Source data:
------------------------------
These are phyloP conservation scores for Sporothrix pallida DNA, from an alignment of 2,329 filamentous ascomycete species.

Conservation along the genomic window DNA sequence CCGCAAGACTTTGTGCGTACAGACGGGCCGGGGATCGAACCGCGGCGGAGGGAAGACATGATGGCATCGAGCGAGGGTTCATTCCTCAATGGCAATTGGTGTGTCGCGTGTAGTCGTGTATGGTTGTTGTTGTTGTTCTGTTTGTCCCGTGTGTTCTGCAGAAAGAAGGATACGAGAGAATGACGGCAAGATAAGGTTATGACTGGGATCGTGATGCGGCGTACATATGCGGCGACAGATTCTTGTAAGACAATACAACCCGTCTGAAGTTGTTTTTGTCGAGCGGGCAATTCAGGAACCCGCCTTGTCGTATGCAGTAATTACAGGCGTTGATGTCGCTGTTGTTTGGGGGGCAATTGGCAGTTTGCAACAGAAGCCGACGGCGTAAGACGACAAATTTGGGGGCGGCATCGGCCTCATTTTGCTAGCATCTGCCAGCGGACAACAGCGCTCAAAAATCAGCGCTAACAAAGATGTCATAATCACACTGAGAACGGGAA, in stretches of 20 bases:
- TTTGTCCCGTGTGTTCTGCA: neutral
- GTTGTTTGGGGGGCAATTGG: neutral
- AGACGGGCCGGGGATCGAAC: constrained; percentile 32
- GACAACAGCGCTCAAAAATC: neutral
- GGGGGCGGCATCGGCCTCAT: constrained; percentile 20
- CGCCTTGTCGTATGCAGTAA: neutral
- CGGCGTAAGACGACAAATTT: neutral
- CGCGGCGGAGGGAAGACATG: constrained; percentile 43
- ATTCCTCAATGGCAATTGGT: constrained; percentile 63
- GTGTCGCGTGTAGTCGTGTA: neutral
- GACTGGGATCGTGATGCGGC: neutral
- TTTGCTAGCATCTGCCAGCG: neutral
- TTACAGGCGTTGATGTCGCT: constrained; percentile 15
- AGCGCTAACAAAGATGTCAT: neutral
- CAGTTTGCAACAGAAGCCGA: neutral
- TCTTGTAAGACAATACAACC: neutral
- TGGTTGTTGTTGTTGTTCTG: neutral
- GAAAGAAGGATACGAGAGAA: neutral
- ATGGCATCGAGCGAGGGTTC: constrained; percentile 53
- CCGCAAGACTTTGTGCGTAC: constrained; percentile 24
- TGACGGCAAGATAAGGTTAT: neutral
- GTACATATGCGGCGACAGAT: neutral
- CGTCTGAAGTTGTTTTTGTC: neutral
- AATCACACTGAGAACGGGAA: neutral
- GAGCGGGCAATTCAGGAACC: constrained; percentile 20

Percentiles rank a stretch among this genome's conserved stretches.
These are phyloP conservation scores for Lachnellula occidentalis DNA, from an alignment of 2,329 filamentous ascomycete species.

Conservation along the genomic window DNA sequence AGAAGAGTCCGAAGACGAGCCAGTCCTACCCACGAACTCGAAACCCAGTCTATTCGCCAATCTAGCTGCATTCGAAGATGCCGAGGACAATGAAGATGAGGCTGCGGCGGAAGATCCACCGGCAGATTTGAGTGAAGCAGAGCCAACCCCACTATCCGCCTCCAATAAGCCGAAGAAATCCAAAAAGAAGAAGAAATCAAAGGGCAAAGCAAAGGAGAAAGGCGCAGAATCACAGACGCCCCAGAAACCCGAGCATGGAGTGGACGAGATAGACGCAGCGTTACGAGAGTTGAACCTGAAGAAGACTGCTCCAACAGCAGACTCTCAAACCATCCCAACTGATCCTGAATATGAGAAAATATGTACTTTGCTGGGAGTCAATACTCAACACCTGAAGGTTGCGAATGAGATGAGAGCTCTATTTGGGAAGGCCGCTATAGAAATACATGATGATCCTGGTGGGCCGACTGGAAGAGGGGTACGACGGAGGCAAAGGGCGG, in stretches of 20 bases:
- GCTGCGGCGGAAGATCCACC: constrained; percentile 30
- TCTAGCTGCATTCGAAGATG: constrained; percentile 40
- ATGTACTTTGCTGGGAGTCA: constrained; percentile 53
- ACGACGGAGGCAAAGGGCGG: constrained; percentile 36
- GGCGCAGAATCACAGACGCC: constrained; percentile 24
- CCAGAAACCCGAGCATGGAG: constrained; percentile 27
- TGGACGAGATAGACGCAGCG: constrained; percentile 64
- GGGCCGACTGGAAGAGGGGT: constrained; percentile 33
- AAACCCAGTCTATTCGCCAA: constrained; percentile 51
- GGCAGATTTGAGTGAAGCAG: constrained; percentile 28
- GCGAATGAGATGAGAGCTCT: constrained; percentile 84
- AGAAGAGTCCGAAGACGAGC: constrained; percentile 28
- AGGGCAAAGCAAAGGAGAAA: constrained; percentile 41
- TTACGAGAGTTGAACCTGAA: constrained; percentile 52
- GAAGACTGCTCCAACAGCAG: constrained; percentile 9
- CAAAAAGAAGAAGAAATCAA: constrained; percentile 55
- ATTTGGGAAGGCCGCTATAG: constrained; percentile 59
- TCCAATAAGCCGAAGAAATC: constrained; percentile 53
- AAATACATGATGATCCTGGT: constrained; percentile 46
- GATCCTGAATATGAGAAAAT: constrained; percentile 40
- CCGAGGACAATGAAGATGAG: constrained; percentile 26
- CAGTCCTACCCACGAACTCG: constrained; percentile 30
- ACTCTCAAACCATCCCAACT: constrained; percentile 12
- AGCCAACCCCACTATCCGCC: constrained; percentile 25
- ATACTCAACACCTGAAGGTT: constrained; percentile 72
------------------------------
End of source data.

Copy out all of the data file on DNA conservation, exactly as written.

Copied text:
These are phyloP conservation scores for Sporothrix pallida DNA, from an alignment of 2,329 filamentous ascomycete species.

Conservation along the genomic window DNA sequence CCGCAAGACTTTGTGCGTACAGACGGGCCGGGGATCGAACCGCGGCGGAGGGAAGACATGATGGCATCGAGCGAGGGTTCATTCCTCAATGGCAATTGGTGTGTCGCGTGTAGTCGTGTATGGTTGTTGTTGTTGTTCTGTTTGTCCCGTGTGTTCTGCAGAAAGAAGGATACGAGAGAATGACGGCAAGATAAGGTTATGACTGGGATCGTGATGCGGCGTACATATGCGGCGACAGATTCTTGTAAGACAATACAACCCGTCTGAAGTTGTTTTTGTCGAGCGGGCAATTCAGGAACCCGCCTTGTCGTATGCAGTAATTACAGGCGTTGATGTCGCTGTTGTTTGGGGGGCAATTGGCAGTTTGCAACAGAAGCCGACGGCGTAAGACGACAAATTTGGGGGCGGCATCGGCCTCATTTTGCTAGCATCTGCCAGCGGACAACAGCGCTCAAAAATCAGCGCTAACAAAGATGTCATAATCACACTGAGAACGGGAA, in stretches of 20 bases:
- TTTGTCCCGTGTGTTCTGCA: neutral
- GTTGTTTGGGGGGCAATTGG: neutral
- AGACGGGCCGGGGATCGAAC: constrained; percentile 32
- GACAACAGCGCTCAAAAATC: neutral
- GGGGGCGGCATCGGCCTCAT: constrained; percentile 20
- CGCCTTGTCGTATGCAGTAA: neutral
- CGGCGTAAGACGACAAATTT: neutral
- CGCGGCGGAGGGAAGACATG: constrained; percentile 43
- ATTCCTCAATGGCAATTGGT: constrained; percentile 63
- GTGTCGCGTGTAGTCGTGTA: neutral
- GACTGGGATCGTGATGCGGC: neutral
- TTTGCTAGCATCTGCCAGCG: neutral
- TTACAGGCGTTGATGTCGCT: constrained; percentile 15
- AGCGCTAACAAAGATGTCAT: neutral
- CAGTTTGCAACAGAAGCCGA: neutral
- TCTTGTAAGACAATACAACC: neutral
- TGGTTGTTGTTGTTGTTCTG: neutral
- GAAAGAAGGATACGAGAGAA: neutral
- ATGGCATCGAGCGAGGGTTC: constrained; percentile 53
- CCGCAAGACTTTGTGCGTAC: constrained; percentile 24
- TGACGGCAAGATAAGGTTAT: neutral
- GTACATATGCGGCGACAGAT: neutral
- CGTCTGAAGTTGTTTTTGTC: neutral
- AATCACACTGAGAACGGGAA: neutral
- GAGCGGGCAATTCAGGAACC: constrained; percentile 20

Percentiles rank a stretch among this genome's conserved stretches.
These are phyloP conservation scores for Lachnellula occidentalis DNA, from an alignment of 2,329 filamentous ascomycete species.

Conservation along the genomic window DNA sequence AGAAGAGTCCGAAGACGAGCCAGTCCTACCCACGAACTCGAAACCCAGTCTATTCGCCAATCTAGCTGCATTCGAAGATGCCGAGGACAATGAAGATGAGGCTGCGGCGGAAGATCCACCGGCAGATTTGAGTGAAGCAGAGCCAACCCCACTATCCGCCTCCAATAAGCCGAAGAAATCCAAAAAGAAGAAGAAATCAAAGGGCAAAGCAAAGGAGAAAGGCGCAGAATCACAGACGCCCCAGAAACCCGAGCATGGAGTGGACGAGATAGACGCAGCGTTACGAGAGTTGAACCTGAAGAAGACTGCTCCAACAGCAGACTCTCAAACCATCCCAACTGATCCTGAATATGAGAAAATATGTACTTTGCTGGGAGTCAATACTCAACACCTGAAGGTTGCGAATGAGATGAGAGCTCTATTTGGGAAGGCCGCTATAGAAATACATGATGATCCTGGTGGGCCGACTGGAAGAGGGGTACGACGGAGGCAAAGGGCGG, in stretches of 20 bases:
- GCTGCGGCGGAAGATCCACC: constrained; percentile 30
- TCTAGCTGCATTCGAAGATG: constrained; percentile 40
- ATGTACTTTGCTGGGAGTCA: constrained; percentile 53
- ACGACGGAGGCAAAGGGCGG: constrained; percentile 36
- GGCGCAGAATCACAGACGCC: constrained; percentile 24
- CCAGAAACCCGAGCATGGAG: constrained; percentile 27
- TGGACGAGATAGACGCAGCG: constrained; percentile 64
- GGGCCGACTGGAAGAGGGGT: constrained; percentile 33
- AAACCCAGTCTATTCGCCAA: constrained; percentile 51
- GGCAGATTTGAGTGAAGCAG: constrained; percentile 28
- GCGAATGAGATGAGAGCTCT: constrained; percentile 84
- AGAAGAGTCCGAAGACGAGC: constrained; percentile 28
- AGGGCAAAGCAAAGGAGAAA: constrained; percentile 41
- TTACGAGAGTTGAACCTGAA: constrained; percentile 52
- GAAGACTGCTCCAACAGCAG: constrained; percentile 9
- CAAAAAGAAGAAGAAATCAA: constrained; percentile 55
- ATTTGGGAAGGCCGCTATAG: constrained; percentile 59
- TCCAATAAGCCGAAGAAATC: constrained; percentile 53
- AAATACATGATGATCCTGGT: constrained; percentile 46
- GATCCTGAATATGAGAAAAT: constrained; percentile 40
- CCGAGGACAATGAAGATGAG: constrained; percentile 26
- CAGTCCTACCCACGAACTCG: constrained; percentile 30
- ACTCTCAAACCATCCCAACT: constrained; percentile 12
- AGCCAACCCCACTATCCGCC: constrained; percentile 25
- ATACTCAACACCTGAAGGTT: constrained; percentile 72